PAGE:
What is a Severe Asthma Attack?
A severe asthma attack (not to be confused with severe asthma) is an asthma attack that is really bad. The medical term for this is status asthmaticus, or an asthma attack that is unresponsive to attempts to correct it.
Such an attack is caused when the muscles surrounding your air passages spasm and squeeze your airways so air can get in but not out. Increased sputum production may cause mucus plugs that also block air passages.
A severe attack may include any of the following:
Wheezing (or no wheezing)
Unable to speak in full sentences
Leaning on things to breathe
Need to sit or stand to breathe
The need to keep shoulders raised to breathe
Sucking in stomach when inhaling
Bluish tinge around lips and fingertips
Unable to concentrate
Inability to decide what action to take
Anxiety, may be severe anxiety
Retractions, nasal flaring, grunting (common in children)
Peak flow readings less than 60 percent
You may not experience all or only some of these symptoms, as they tend to vary from person to person. Still, when you experience these they are signs that you must take immediate action.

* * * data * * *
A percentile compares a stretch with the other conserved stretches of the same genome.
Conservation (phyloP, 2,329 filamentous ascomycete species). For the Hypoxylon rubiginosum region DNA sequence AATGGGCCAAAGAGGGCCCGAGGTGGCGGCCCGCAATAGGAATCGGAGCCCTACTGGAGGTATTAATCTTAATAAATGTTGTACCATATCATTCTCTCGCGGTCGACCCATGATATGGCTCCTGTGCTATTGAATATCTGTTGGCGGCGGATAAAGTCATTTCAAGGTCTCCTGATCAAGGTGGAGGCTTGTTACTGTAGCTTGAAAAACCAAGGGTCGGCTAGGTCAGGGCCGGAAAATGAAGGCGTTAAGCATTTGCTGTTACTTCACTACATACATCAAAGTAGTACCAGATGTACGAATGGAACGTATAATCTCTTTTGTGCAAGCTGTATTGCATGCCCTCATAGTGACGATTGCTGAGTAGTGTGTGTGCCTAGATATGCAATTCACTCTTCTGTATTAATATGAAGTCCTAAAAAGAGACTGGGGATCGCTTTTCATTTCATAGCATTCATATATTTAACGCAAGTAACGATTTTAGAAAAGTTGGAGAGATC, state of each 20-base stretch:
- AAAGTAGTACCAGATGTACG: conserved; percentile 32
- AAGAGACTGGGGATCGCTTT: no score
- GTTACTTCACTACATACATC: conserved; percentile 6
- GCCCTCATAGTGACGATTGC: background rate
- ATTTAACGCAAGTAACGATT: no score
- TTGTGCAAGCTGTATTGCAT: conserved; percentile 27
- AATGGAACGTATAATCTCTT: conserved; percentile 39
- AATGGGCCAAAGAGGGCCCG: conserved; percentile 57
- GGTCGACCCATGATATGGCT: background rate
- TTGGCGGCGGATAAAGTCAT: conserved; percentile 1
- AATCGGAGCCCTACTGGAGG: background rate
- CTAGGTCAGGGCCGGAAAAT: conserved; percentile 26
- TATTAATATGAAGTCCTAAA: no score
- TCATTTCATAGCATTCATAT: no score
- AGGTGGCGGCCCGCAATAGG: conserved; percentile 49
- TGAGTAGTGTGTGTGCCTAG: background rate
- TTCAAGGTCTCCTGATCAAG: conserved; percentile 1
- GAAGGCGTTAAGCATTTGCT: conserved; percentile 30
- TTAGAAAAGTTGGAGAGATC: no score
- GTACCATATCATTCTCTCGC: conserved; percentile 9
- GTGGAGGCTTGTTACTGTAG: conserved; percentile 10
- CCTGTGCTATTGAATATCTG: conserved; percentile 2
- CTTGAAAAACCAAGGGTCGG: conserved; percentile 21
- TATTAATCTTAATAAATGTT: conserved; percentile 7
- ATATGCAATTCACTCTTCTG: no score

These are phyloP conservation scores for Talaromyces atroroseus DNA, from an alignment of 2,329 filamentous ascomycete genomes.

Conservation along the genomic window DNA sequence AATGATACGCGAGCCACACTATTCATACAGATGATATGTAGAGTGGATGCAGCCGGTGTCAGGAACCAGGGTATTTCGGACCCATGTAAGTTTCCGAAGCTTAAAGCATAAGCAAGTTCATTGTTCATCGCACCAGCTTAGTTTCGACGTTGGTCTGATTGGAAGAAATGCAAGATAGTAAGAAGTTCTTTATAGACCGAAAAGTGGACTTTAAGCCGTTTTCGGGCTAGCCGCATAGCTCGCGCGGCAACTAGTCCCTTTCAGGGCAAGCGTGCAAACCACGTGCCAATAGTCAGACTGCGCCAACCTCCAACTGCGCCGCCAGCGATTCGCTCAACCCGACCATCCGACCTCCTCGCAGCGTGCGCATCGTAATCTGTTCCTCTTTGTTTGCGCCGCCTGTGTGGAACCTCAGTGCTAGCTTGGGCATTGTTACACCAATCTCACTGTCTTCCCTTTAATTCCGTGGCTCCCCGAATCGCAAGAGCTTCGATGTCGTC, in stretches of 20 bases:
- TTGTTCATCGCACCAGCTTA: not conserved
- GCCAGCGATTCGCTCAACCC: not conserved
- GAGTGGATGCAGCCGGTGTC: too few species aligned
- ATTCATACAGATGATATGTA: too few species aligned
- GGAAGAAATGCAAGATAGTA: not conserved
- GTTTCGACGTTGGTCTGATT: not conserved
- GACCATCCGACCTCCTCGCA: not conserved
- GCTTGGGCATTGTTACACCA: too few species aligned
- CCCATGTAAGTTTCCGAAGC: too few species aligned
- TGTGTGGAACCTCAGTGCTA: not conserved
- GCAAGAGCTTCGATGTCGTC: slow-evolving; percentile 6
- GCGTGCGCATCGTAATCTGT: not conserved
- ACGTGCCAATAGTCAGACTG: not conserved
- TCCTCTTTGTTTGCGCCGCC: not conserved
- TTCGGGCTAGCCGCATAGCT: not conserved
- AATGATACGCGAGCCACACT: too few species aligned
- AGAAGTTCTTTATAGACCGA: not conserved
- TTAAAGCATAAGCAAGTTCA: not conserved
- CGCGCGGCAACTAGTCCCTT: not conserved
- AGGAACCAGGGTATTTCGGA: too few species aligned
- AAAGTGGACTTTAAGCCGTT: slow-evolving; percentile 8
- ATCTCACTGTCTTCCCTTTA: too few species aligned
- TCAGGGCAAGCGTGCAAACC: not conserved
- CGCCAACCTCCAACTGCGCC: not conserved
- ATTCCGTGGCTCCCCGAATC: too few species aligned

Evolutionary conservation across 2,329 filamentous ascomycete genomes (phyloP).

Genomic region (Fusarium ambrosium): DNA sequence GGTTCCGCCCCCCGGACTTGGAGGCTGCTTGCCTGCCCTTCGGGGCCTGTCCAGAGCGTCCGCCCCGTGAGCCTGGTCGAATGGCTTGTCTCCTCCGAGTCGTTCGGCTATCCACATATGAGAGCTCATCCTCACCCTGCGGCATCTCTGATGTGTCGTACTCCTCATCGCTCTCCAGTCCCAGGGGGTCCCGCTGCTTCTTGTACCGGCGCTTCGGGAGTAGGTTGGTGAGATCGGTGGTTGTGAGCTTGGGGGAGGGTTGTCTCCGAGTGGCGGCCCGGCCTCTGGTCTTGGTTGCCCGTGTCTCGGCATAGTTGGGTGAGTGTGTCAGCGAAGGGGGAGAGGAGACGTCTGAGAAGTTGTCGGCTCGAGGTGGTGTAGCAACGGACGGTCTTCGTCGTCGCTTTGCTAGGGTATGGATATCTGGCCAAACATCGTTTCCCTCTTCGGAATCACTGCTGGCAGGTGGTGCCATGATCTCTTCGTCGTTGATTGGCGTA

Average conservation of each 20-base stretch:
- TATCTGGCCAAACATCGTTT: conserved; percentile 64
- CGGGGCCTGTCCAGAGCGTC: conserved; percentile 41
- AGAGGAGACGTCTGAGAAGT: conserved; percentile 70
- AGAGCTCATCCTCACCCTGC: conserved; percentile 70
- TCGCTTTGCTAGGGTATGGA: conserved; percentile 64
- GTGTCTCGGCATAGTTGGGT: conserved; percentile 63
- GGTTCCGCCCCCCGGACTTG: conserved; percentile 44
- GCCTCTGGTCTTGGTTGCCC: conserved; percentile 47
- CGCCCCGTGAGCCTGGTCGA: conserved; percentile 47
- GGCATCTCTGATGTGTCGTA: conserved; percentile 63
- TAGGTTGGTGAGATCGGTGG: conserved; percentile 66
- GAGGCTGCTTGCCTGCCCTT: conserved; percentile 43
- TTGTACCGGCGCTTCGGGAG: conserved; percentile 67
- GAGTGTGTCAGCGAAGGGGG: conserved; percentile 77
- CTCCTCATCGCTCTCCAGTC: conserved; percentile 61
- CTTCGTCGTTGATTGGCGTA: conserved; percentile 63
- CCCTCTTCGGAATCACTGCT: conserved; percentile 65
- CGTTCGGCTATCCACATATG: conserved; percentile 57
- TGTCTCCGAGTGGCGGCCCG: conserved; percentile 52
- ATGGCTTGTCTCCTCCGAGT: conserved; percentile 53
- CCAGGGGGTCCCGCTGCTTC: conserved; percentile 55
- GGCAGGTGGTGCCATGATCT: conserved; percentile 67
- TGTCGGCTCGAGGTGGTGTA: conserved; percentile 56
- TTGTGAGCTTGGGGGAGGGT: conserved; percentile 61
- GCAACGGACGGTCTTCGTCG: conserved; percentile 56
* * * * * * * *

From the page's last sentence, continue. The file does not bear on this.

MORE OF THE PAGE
You should work with your asthma physician to create a plan to help you determine what action to take. Usually this will involve the following:
Immediately get away from what is triggering your asthma
Immediately refer to your asthma action plan, if you have one
Immediately use your rescue medicine as directed (all asthmatics should have rescue medicine nearby at all times)
Call your physician, have someone drive you to the nearest emergency room, or call 911
Still, the best way to prevent severe asthma attacks is to prevent all asthma attacks. The best way to do this is to obtain good asthma control, which can be obtained by following these ten simple steps.